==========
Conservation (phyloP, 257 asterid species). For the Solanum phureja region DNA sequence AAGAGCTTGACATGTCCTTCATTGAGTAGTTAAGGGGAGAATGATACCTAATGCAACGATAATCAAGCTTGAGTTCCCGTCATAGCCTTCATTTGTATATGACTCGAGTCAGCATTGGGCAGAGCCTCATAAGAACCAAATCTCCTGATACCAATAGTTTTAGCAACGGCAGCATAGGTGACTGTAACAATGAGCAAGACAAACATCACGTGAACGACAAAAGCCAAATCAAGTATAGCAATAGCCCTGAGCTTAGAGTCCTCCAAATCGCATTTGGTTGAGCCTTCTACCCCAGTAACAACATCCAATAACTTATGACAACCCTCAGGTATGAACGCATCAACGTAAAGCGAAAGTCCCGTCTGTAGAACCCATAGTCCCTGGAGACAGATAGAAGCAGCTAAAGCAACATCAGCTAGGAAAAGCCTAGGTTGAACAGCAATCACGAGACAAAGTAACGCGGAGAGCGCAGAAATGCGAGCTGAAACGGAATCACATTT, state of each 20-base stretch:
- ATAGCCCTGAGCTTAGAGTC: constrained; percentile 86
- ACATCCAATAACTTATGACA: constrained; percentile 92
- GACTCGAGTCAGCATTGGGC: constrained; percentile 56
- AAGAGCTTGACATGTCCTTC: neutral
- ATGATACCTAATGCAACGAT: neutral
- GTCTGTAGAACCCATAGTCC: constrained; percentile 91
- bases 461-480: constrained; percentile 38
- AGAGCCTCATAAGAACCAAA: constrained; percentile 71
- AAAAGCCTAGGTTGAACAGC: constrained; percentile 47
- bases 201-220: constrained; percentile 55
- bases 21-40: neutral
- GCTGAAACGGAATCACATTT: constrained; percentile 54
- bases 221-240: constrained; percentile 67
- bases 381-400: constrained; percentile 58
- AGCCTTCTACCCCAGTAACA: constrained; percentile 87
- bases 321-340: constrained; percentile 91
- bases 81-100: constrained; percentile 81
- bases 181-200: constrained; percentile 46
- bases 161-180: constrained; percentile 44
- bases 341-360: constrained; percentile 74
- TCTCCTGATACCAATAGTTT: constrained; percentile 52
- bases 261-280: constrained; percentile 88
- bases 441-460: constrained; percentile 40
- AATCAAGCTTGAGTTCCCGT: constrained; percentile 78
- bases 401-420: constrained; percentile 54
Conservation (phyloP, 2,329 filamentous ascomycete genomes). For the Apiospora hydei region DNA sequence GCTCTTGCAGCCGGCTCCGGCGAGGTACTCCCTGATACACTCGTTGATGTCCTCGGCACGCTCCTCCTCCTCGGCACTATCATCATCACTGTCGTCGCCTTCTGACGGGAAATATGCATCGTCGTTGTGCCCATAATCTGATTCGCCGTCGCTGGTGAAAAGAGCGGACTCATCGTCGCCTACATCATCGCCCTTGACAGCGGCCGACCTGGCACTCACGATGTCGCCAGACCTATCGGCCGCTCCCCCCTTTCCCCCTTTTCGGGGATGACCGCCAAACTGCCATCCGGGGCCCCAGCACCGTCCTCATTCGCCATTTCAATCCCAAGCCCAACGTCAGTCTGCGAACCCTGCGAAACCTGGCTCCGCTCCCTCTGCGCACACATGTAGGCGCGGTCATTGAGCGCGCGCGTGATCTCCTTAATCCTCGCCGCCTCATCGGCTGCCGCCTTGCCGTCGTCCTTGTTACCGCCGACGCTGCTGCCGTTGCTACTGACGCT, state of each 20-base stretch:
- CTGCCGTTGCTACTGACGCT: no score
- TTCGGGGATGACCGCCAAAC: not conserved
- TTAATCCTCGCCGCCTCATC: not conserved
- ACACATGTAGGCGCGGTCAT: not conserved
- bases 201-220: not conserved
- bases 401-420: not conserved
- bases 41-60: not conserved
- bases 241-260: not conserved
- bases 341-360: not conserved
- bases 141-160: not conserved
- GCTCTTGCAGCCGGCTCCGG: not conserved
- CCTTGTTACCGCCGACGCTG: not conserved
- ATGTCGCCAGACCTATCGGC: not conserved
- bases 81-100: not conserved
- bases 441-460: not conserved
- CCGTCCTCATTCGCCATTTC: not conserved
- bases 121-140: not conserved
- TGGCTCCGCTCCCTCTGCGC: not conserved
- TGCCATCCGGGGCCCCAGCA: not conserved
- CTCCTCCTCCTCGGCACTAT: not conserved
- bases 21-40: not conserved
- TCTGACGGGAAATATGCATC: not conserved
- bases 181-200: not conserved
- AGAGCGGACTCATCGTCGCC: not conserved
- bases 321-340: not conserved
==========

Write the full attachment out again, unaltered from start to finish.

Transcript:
Conservation (phyloP, 257 asterid species). For the Solanum phureja region DNA sequence AAGAGCTTGACATGTCCTTCATTGAGTAGTTAAGGGGAGAATGATACCTAATGCAACGATAATCAAGCTTGAGTTCCCGTCATAGCCTTCATTTGTATATGACTCGAGTCAGCATTGGGCAGAGCCTCATAAGAACCAAATCTCCTGATACCAATAGTTTTAGCAACGGCAGCATAGGTGACTGTAACAATGAGCAAGACAAACATCACGTGAACGACAAAAGCCAAATCAAGTATAGCAATAGCCCTGAGCTTAGAGTCCTCCAAATCGCATTTGGTTGAGCCTTCTACCCCAGTAACAACATCCAATAACTTATGACAACCCTCAGGTATGAACGCATCAACGTAAAGCGAAAGTCCCGTCTGTAGAACCCATAGTCCCTGGAGACAGATAGAAGCAGCTAAAGCAACATCAGCTAGGAAAAGCCTAGGTTGAACAGCAATCACGAGACAAAGTAACGCGGAGAGCGCAGAAATGCGAGCTGAAACGGAATCACATTT, state of each 20-base stretch:
- ATAGCCCTGAGCTTAGAGTC: constrained; percentile 86
- ACATCCAATAACTTATGACA: constrained; percentile 92
- GACTCGAGTCAGCATTGGGC: constrained; percentile 56
- AAGAGCTTGACATGTCCTTC: neutral
- ATGATACCTAATGCAACGAT: neutral
- GTCTGTAGAACCCATAGTCC: constrained; percentile 91
- bases 461-480: constrained; percentile 38
- AGAGCCTCATAAGAACCAAA: constrained; percentile 71
- AAAAGCCTAGGTTGAACAGC: constrained; percentile 47
- bases 201-220: constrained; percentile 55
- bases 21-40: neutral
- GCTGAAACGGAATCACATTT: constrained; percentile 54
- bases 221-240: constrained; percentile 67
- bases 381-400: constrained; percentile 58
- AGCCTTCTACCCCAGTAACA: constrained; percentile 87
- bases 321-340: constrained; percentile 91
- bases 81-100: constrained; percentile 81
- bases 181-200: constrained; percentile 46
- bases 161-180: constrained; percentile 44
- bases 341-360: constrained; percentile 74
- TCTCCTGATACCAATAGTTT: constrained; percentile 52
- bases 261-280: constrained; percentile 88
- bases 441-460: constrained; percentile 40
- AATCAAGCTTGAGTTCCCGT: constrained; percentile 78
- bases 401-420: constrained; percentile 54
Conservation (phyloP, 2,329 filamentous ascomycete genomes). For the Apiospora hydei region DNA sequence GCTCTTGCAGCCGGCTCCGGCGAGGTACTCCCTGATACACTCGTTGATGTCCTCGGCACGCTCCTCCTCCTCGGCACTATCATCATCACTGTCGTCGCCTTCTGACGGGAAATATGCATCGTCGTTGTGCCCATAATCTGATTCGCCGTCGCTGGTGAAAAGAGCGGACTCATCGTCGCCTACATCATCGCCCTTGACAGCGGCCGACCTGGCACTCACGATGTCGCCAGACCTATCGGCCGCTCCCCCCTTTCCCCCTTTTCGGGGATGACCGCCAAACTGCCATCCGGGGCCCCAGCACCGTCCTCATTCGCCATTTCAATCCCAAGCCCAACGTCAGTCTGCGAACCCTGCGAAACCTGGCTCCGCTCCCTCTGCGCACACATGTAGGCGCGGTCATTGAGCGCGCGCGTGATCTCCTTAATCCTCGCCGCCTCATCGGCTGCCGCCTTGCCGTCGTCCTTGTTACCGCCGACGCTGCTGCCGTTGCTACTGACGCT, state of each 20-base stretch:
- CTGCCGTTGCTACTGACGCT: no score
- TTCGGGGATGACCGCCAAAC: not conserved
- TTAATCCTCGCCGCCTCATC: not conserved
- ACACATGTAGGCGCGGTCAT: not conserved
- bases 201-220: not conserved
- bases 401-420: not conserved
- bases 41-60: not conserved
- bases 241-260: not conserved
- bases 341-360: not conserved
- bases 141-160: not conserved
- GCTCTTGCAGCCGGCTCCGG: not conserved
- CCTTGTTACCGCCGACGCTG: not conserved
- ATGTCGCCAGACCTATCGGC: not conserved
- bases 81-100: not conserved
- bases 441-460: not conserved
- CCGTCCTCATTCGCCATTTC: not conserved
- bases 121-140: not conserved
- TGGCTCCGCTCCCTCTGCGC: not conserved
- TGCCATCCGGGGCCCCAGCA: not conserved
- CTCCTCCTCCTCGGCACTAT: not conserved
- bases 21-40: not conserved
- TCTGACGGGAAATATGCATC: not conserved
- bases 181-200: not conserved
- AGAGCGGACTCATCGTCGCC: not conserved
- bases 321-340: not conserved